Rotary Peace Center at Chulalongkorn University, Bangkok, Thailand
Since I was 16, and I first cracked open the book where my eyes were met with a description of the child sex industry in this land, I’ve traveled to many countries to meet with child survivors and hear their stories of exploitation and abuse. They’ve confided in me about the stigma they’ve faced at the hands of their family and communities upon returning home, betrayal by someone they trusted, incessant nightmares, depression and feelings of hopelessness, shame and downright anger.
Indeed, this program has prompted a steep learning curve. I’ve been exposed to a number of theories, concepts, practices ranging from transitional justice mechanisms to DDR, and my mind continues to understand, battle, or at least attempt to make sense of it all- a process that I’m certain will continue long after I return home. Still, no topic has garnered such an emotional response, and led to much introspection then the topic of trauma and self care.
Our lecturer John Pead, Associate Professor at the Department of Psychiatry, University of Melbourne clearly defined trauma as being an event in which you believe your life to be at risk. Check. The repeated rape coupled with the threat of death endured by these children clearly qualifies them as victims of trauma. I knew that. But I’d never considered the mental wellness of those who work on the front lines. Surely, in times of fighting and afterwards, watching a colleague die; being shot at; being the target of death threats; or witnessing the slow death of a child due to starvation would severely cripple the mental health of a front-line worker. And what about those who work directly with victims of trauma? Perhaps, they too, need to find the answers to the same questions on meaning and purpose that also confront the victims they serve.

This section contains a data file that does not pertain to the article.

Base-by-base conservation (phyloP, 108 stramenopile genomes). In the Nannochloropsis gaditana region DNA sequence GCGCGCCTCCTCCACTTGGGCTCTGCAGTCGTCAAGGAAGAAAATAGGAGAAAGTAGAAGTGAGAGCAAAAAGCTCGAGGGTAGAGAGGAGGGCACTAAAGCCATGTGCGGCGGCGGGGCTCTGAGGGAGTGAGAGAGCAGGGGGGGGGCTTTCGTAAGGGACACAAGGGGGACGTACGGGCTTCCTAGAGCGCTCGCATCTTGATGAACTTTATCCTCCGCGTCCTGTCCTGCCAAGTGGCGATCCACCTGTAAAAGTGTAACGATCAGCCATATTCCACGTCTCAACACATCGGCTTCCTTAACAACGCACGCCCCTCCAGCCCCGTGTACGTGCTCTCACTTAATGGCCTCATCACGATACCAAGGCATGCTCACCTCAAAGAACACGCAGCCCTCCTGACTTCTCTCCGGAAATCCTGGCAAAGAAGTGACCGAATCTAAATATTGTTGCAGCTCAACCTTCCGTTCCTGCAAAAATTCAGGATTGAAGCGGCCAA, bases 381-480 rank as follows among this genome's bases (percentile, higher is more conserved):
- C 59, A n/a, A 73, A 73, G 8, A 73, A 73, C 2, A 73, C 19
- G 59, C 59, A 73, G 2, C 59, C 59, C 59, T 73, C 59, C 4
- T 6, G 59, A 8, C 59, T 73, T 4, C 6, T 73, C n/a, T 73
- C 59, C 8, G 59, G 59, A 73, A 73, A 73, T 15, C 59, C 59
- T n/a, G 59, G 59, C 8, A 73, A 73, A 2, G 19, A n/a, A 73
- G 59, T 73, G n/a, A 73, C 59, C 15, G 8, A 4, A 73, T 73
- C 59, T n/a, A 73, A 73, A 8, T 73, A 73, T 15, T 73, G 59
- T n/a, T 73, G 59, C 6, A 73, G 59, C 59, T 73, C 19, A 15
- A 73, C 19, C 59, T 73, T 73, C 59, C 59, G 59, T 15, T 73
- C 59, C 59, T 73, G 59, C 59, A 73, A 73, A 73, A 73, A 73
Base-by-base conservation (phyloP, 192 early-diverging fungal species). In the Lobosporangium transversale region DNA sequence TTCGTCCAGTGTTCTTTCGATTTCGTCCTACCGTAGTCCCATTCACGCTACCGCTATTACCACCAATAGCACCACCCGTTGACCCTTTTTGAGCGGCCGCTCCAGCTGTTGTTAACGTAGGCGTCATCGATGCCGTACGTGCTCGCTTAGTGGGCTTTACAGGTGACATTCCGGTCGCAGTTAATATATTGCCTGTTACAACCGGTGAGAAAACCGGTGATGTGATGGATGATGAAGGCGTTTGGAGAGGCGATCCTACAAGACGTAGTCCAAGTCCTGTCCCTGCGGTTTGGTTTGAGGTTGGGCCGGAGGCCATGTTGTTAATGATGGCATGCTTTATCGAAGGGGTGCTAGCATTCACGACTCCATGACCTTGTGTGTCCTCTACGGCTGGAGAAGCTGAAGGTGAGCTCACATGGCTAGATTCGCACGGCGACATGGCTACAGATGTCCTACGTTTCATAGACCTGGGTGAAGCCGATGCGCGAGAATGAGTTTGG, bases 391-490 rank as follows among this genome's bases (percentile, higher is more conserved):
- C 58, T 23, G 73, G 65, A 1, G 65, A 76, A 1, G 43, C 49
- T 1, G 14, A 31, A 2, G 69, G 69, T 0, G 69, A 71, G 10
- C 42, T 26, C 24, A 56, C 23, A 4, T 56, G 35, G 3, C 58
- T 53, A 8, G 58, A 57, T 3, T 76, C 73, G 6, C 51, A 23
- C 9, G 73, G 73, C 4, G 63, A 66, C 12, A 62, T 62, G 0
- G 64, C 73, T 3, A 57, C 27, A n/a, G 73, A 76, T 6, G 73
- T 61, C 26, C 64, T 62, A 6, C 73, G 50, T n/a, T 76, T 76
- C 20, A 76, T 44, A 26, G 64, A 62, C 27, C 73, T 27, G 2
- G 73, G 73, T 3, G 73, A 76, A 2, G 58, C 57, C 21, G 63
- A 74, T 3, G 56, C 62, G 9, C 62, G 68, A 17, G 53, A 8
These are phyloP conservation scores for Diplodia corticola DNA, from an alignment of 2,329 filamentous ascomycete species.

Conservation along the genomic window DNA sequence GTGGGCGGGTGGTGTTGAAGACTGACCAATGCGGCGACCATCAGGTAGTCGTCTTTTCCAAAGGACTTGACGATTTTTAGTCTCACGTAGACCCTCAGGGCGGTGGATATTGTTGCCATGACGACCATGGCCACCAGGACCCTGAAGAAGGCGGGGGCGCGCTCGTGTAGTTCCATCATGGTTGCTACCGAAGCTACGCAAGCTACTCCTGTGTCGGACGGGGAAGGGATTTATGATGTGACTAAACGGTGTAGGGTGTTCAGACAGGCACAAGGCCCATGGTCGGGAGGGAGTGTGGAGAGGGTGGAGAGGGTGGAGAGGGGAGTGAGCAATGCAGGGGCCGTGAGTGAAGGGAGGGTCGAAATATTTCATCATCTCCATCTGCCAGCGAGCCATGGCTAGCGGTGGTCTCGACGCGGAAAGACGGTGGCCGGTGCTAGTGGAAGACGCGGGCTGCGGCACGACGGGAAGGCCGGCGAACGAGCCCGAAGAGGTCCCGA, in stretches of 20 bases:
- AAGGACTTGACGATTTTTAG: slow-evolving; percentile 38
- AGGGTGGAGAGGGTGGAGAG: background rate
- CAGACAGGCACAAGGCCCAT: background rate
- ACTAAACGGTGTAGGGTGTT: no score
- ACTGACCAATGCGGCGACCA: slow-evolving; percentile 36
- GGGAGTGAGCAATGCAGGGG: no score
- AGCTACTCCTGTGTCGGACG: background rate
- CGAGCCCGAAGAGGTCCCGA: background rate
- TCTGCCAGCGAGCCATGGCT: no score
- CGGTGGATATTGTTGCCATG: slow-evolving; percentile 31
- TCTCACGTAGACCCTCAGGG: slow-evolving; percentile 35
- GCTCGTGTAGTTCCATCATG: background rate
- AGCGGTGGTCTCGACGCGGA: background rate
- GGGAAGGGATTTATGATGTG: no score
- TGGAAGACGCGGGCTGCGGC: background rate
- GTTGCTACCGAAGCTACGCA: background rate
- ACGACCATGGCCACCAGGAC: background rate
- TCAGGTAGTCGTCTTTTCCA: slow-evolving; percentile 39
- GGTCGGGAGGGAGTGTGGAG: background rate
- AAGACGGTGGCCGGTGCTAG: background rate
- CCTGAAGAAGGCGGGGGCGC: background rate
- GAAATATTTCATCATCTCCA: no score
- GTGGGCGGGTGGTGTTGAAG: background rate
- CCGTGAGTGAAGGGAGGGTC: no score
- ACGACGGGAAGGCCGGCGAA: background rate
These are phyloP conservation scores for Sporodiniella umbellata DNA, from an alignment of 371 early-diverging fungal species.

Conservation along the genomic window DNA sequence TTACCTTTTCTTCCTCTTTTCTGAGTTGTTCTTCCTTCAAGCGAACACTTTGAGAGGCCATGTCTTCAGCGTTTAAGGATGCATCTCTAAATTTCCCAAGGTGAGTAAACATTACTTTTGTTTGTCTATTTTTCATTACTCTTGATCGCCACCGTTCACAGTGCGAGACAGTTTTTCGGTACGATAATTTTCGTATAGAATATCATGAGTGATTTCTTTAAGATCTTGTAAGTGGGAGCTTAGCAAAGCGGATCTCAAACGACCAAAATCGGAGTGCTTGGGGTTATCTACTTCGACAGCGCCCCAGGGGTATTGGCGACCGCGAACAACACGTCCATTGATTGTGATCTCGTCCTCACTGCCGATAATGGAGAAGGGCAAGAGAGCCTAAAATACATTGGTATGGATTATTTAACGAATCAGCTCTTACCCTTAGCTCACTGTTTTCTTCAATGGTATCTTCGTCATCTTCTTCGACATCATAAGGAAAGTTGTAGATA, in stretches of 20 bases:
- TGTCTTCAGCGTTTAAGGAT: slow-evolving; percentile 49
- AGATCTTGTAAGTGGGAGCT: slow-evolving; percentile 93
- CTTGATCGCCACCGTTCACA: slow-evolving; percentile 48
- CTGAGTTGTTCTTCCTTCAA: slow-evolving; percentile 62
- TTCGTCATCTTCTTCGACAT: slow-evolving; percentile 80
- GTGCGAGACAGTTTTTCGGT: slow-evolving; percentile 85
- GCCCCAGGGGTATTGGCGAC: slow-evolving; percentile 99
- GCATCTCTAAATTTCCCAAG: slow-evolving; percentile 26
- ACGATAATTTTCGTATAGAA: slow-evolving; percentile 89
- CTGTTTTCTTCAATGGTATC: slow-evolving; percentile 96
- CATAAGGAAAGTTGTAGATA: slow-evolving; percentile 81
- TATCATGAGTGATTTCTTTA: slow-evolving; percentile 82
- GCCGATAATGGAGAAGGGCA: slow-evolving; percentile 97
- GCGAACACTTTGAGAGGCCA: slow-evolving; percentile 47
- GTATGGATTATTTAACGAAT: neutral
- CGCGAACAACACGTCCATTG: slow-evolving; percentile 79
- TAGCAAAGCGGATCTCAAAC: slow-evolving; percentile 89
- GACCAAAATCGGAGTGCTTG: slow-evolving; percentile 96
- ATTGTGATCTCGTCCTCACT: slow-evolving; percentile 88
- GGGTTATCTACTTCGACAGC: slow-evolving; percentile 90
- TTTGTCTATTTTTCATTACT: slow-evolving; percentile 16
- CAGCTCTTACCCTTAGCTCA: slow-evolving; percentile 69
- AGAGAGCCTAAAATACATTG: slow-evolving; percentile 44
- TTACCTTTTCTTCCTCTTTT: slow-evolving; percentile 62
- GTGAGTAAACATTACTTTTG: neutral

While I may not work directly with child survivors of commercial sexual exploitation on a daily basis, I am forced to contemplate the impact of hearing so many traumatic accounts of these children (and sometimes seeing hard evidence of the traumatic event) on my mental health. Has spending much of my teenage and young adult years hearing and witnessing the suffering of children negatively impacted my mental wellbeing? Probably. In my career as an activist, have I sometimes neglected my mental and physical health and pushed myself too far? Definitely.
Still, I’m a peace activist. I’m proud to be one of a group of people who are passionate, courageous, stubborn, and as I’m beginning to understand- sacrificing…sometimes, a little too sacrificing. Yet as we near the finish line and my mind turns to ‘now what?’, I’m reminded to take care. To take time for me. To do the things that I enjoy. To seek comfort in family and friends when I return home. And know that in so doing, I’m not acting selfishly, but selflessly in trying to be the most effective advocate that I can be. As we’ve learned in this course, in order to achieve peace, much work is needed to be done. Positive, sustainable peace- the true form of peace that we are all struggling for, however, must begin with peace of mind.
Cheryl Perera, Canada
Rotary Peace Fellow
January 2013 Session